At iCare Mobile Medicine, the criteria for this prophylactic treatment are less stringent than those at Duke and other similar centers. Instead, they’re the more general ones the FDA laid out. If you’re immunocompromised, you don’t have Covid-19, and you live at least part of the year in Florida, Suite explained, then you can get Evusheld. “We’re not triaging people to say, ‘Well, you look really sick or you’re really old.’ We are going by the criteria that the government and the manufacturer have set forth and it really boils down to being first come, first served.”
Figuring out a fair system of distribution is complex. Some doctors feel it’s ethically questionable for people who can afford the travel to become Evusheld tourists, though in some cases patients may be in the high priority category even though they live a few states away from their transplant center and so might be traveling without jumping the carefully thought-out line. “We became aware of this because at least two of our patients here in Illinois have flown to Florida to this private clinic to get Evusheld,” said Ison, the Northwestern physician, referring to iCare.
Suite said his clinic does not give the drug to permanent residents of other states, though it does provide it to snowbirds who live part of the year in Florida and part of the year elsewhere. He and his colleagues had pestered the state health department to be able to get Covid vaccines for the patients they were seeing in their homes, and they succeeded. That laid the groundwork for its Evusheld request, Suite said. “Our name was well known in the health department: ‘Oh, yeah, these guys really bug us a lot. They want stuff to help their patients.'” They were surprised that they actually got some of the prophylactic, but thrilled at the thought of being able to help South Florida’s retirees, many of whom have dealt with cancer or transplantation.
Suite agrees that giving the most vulnerable patients top priority is vital, but he isn’t sure that big university-affiliated hospitals are necessarily the best or only route to ensure equitable access. “The one constant current of concern that I perceived was that there are a lot of community oncologists and community physicians that do transplants outside of major academic centers,” he said. Their patients, he continued, “are traditionally marginalized by those same academic medical centers.”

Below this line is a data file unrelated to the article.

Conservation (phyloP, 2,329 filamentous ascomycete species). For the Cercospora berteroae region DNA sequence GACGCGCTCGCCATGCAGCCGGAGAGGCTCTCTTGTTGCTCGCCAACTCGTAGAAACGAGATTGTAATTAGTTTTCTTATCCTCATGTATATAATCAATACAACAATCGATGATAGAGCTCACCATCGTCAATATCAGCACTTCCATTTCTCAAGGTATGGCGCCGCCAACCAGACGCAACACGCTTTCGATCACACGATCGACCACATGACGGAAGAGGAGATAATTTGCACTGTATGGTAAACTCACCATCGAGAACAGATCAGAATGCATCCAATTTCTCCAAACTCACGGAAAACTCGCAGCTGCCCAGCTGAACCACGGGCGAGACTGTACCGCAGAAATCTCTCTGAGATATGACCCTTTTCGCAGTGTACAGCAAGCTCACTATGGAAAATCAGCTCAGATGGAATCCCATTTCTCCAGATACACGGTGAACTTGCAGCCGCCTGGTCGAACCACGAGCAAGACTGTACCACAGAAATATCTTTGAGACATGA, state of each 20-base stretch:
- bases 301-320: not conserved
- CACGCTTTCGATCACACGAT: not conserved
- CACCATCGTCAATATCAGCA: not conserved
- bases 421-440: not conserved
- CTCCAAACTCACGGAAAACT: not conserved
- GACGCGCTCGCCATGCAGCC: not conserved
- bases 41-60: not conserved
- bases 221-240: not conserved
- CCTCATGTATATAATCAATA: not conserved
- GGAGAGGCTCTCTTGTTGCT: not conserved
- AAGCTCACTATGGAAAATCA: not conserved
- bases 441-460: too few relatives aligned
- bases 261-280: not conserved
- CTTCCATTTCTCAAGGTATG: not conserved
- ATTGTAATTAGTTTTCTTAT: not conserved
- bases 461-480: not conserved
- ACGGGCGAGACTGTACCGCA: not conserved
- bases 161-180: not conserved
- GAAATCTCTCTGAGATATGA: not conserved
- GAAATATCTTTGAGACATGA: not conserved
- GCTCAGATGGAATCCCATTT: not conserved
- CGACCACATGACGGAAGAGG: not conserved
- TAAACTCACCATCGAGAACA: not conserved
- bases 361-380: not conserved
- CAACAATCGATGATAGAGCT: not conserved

Many hospitals, Suite said, were refusing to give Evusheld to patients who weren’t already receiving treatment from them, as well as to some who were, and iCare became an alternative. “We have patients coming from Orlando, from Daytona Beach, from the west coast of Florida like Tampa, for example: people who were already receiving care for their transplant or for their cancer at major centers around the state of Florida, but they could not get in at even their own facility. Because there was just not enough of a supply,” he said.
When reached by phone on Saturday, a Florida Department of Health official confirmed that iCare had indeed received the state’s largest allotment of Evusheld in the first delivery. How much of the treatment went to each site was determined by the population density of the county as well the number of clinics that would be administering the prophylactic treatment. But a medical center’s readiness is also part of the equation, he explained.
When the federal government allocates a certain number of Evusheld courses to a state — 3,120, in Florida’s case — they don’t all get shipped all at once. Instead, the state reaches out to hospitals and clinics, which then respond to say they are — or aren’t — set to administer the therapy. Only then does the shipment go out. The internal approval can take longer at some medical centers than others. A tiny operation, the official explained, might have less bureaucracy or be less swamped than a behemoth of a hospital. iCare Mobile was especially snappy. “They’ve always just been ready to rock,” he said. As for how patients get chosen to receive the few available doses, he said that that’s up to the FDA’s authorization.
Both Ison and Wolfe see Suite’s point that academic medical centers aren’t always paragons of equity. After all, accessing cancer treatment or a transplant at certain hospitals is often correlated with privilege. They just want to ensure those gaps aren’t made even worse in distributing a scarce resource.
“Giving [Evusheld] to these kinds of concierge services for distribution could be potentially justified to facilitate access to the drugs,” said Ison. But he wondered why not give some to transplant or oncology clinics that may not have gotten any at all, given that their rosters are already full of eligible patients.
“There are definitely going to be people out there who are not well served by academic medical centers. I couldn’t agree more,” said Wolfe. “Hence why I think, What’s the optimal distribution? It’s one where we’re all sort of on the same page as to who is truly in the greatest need. That should be independent of where you see your doctor.”
Editor’s note: This story was updated to include a response from the Florida Department of Health.